Rehabilitation is a complex phase of drug addiction treatment. The overall goal of rehabilitation is to reintroduce life without drugs to an individual who has created a lifestyle focused on seeking, obtaining, and using substances. To effectively rehabilitate a person to a sober lifestyle, many different perspectives must be taken into consideration and complex problems need to be solved. Educating former users on the effects of drugs, the financial cost of addiction, and the social repercussions of drug use is very often a part of the rehabilitation process. Beyond educating in an informative way, many rehabilitation programs employ counselors and therapists to teach behavioral techniques, stress-management, and relapse prevention exercises to provide former users with alternative behaviors they can turn to and employ when faced with difficult situations, stressors, and cravings.

Rehabilitation often incorporates various forms of psychotherapy, including individual and family therapy. The goal of psychotherapy is to find the underlying causes for an individual’s choice to use illicit substances or abuse prescription substances. Family therapy addresses not just the impact of the user’s behaviors on the family or caregivers, but also addresses dynamics within the family that may unintentially enable or influence the user’s addiction.

Continuum of Care

Drug addiction is a chronic illness; even when detox and rehabilitation efforts are successful, the recurrence of cravings cannot be prevented. Many individuals face a long, difficult journey as they attempt to live drug-free. A continuum of care involves active participation by the individual to manage the symptoms of addiction, which can recur even after periods of abstinence. As people resume their lives without substances, they often need to engage in preventive activities and avoid situations and environments where they once engaged in substance use or may be exposed to substance use by others. For many people struggling with addiction, “down time”, periods of isolation, and boredom can lead to increased cravings and urges to use; for this reason, many people choose to engage in support groups like AA and NA. While many healthcare and addiction experts recognize the need for a continuum of care extending well beyond detox, there is a lack of programs available to the many people who need this care. Support groups that are independently run, like AA, often fill the void and provide much needed social support and motivation to the many people who want to maintain their sobriety. addiction-treatment-centers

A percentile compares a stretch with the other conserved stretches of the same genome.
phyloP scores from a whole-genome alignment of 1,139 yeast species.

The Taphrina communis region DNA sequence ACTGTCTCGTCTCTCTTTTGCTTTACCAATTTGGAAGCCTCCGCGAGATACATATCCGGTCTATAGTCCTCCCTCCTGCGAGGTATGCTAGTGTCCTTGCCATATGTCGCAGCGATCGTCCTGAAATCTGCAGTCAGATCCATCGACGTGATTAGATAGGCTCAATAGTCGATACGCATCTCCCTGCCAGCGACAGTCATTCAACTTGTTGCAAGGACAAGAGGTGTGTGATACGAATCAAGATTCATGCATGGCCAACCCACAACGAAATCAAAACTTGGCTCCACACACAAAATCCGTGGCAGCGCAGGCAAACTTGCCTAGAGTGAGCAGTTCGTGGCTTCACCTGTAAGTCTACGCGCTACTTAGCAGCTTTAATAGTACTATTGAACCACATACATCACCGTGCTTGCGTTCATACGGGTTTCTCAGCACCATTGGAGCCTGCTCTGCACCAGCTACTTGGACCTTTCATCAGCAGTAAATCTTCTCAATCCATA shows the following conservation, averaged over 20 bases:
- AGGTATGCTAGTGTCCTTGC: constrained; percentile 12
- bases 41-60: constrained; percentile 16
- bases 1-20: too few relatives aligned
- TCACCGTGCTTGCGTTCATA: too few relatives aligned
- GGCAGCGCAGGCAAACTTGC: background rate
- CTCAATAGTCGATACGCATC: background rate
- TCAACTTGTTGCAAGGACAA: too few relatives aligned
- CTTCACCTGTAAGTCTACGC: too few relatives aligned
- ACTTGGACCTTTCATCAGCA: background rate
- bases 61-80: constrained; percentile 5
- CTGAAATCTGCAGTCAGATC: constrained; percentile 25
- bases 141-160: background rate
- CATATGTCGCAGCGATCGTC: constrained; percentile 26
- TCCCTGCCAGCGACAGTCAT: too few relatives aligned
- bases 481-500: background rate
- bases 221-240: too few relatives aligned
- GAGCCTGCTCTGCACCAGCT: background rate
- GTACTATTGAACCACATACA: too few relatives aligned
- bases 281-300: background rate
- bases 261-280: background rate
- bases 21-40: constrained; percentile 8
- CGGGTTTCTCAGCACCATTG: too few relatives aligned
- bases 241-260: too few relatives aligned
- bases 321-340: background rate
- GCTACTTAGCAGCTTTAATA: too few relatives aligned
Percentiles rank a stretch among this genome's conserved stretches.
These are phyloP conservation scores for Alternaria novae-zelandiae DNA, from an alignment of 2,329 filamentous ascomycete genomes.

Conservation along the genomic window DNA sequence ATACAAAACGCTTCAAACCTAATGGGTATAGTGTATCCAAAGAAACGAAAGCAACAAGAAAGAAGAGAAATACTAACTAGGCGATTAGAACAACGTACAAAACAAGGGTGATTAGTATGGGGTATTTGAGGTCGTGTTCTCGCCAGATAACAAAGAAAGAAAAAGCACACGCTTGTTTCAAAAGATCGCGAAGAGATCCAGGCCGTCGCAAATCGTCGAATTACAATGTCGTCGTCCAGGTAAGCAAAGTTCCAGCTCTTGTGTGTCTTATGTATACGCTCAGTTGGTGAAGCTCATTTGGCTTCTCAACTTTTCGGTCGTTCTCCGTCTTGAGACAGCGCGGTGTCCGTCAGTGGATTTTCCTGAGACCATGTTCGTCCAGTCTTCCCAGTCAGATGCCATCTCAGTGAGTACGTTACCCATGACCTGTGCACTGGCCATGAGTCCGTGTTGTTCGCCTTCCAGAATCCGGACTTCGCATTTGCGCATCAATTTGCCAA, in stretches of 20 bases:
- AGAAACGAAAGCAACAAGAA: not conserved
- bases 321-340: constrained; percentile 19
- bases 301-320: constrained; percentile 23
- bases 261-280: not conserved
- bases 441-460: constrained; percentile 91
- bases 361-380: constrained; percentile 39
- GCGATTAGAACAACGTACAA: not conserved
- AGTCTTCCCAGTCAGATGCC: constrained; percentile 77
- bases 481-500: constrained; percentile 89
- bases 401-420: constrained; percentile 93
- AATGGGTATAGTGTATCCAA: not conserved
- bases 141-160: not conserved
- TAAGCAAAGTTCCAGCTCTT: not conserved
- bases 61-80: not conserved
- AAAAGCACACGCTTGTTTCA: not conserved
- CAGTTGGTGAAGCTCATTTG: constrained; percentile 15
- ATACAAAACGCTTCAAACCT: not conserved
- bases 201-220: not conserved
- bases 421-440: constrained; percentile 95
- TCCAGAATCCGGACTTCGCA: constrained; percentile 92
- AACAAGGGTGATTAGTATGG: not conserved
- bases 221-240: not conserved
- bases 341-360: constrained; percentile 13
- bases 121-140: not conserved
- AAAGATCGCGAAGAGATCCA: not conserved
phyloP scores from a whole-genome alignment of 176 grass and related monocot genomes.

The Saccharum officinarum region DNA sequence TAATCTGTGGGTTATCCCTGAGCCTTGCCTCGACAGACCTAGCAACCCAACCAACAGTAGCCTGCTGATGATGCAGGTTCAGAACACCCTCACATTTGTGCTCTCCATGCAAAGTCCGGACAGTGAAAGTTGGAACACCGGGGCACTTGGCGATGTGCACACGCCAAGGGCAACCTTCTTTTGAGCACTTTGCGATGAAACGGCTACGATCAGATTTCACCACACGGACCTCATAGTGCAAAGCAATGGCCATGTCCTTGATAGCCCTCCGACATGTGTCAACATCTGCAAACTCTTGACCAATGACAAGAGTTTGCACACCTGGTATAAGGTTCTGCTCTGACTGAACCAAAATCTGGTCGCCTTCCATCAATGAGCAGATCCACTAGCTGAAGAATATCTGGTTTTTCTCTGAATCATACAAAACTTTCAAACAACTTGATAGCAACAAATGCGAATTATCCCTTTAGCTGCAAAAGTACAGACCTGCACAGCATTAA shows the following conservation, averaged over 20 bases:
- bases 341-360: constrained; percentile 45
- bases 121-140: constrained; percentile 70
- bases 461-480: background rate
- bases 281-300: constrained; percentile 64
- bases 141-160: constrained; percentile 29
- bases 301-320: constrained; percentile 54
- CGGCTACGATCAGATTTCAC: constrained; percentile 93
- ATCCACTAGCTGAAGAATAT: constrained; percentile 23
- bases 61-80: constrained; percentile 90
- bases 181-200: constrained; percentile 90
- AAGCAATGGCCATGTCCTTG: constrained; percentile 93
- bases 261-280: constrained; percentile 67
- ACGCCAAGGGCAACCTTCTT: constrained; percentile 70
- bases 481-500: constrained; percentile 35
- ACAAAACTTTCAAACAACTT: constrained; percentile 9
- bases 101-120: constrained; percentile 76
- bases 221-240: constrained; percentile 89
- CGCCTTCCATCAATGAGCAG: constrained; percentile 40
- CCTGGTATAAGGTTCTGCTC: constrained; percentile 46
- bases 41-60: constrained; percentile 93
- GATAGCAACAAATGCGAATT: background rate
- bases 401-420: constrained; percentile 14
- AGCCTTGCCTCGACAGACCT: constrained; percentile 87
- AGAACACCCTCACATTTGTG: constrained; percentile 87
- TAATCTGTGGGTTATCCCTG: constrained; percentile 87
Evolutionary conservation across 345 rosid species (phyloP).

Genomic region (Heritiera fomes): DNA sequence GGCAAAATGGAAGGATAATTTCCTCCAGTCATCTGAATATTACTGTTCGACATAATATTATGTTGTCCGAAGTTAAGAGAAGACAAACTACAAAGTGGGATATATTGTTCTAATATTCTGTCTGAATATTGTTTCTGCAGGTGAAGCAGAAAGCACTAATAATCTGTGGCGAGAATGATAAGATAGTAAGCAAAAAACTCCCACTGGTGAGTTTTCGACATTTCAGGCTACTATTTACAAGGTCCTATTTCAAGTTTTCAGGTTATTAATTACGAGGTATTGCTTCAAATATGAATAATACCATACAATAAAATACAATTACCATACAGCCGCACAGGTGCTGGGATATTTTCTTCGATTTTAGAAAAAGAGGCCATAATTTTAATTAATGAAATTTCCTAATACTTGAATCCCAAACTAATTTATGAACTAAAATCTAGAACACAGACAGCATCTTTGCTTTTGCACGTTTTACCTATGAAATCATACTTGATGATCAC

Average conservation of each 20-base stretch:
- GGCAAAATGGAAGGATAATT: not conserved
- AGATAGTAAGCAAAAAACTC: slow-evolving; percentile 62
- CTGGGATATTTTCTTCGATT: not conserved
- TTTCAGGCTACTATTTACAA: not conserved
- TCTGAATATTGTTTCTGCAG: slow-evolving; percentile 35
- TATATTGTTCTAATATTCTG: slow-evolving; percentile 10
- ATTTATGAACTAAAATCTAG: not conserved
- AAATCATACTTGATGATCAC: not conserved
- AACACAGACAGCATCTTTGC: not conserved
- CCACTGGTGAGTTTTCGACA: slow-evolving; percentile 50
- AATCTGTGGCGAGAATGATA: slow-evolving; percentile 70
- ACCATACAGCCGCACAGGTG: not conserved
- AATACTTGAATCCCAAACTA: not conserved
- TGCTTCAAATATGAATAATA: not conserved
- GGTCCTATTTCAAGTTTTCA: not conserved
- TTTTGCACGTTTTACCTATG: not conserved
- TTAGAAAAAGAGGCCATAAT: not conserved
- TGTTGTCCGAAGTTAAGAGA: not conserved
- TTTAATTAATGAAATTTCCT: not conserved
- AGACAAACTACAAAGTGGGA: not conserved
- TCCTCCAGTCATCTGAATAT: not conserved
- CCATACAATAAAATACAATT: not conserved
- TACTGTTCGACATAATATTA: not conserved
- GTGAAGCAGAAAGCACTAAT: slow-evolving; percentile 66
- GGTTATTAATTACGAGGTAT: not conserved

Addiction treatment is a work in progress. Treatments continually evolve; already, research has found biological evidence of neural changes in the brain that account for many of the compulsive behaviors seen in addicted individuals, behaviors that were previously misunderstood as evidence of personal weakness or character defects, and dismissed as a matter of will power. As advancements are made in the understanding of addiction, so too will advancements be made in the treatment of addiction.

The staff who work with patients are also trained to deal with any physical and/or emotional issues that may occur. The medical staff work to stabilize you during the detox process. Methadone detox is accomplished using Suboxone and/or Codeine and is the first priority. Further work cannot be successfully completed until you detox from the drug.

During detox and afterword, you will meet with Master’s-level, trained counselors and therapists who will work with you to understand the emotional issues that have gone unaddressed. You will be attending groups and individual therapy sessions designed to help you recover successfully from opiate addiction. All while in an environment that provides you with the time needed to reflect and begin healing.

If you or a loved one is struggling with addiction,
call AKUA at 833-258-2669 and speak with a staff member. It is never too late to begin your new life.

24/7 ADMISSION HELPLINE 888-629-6707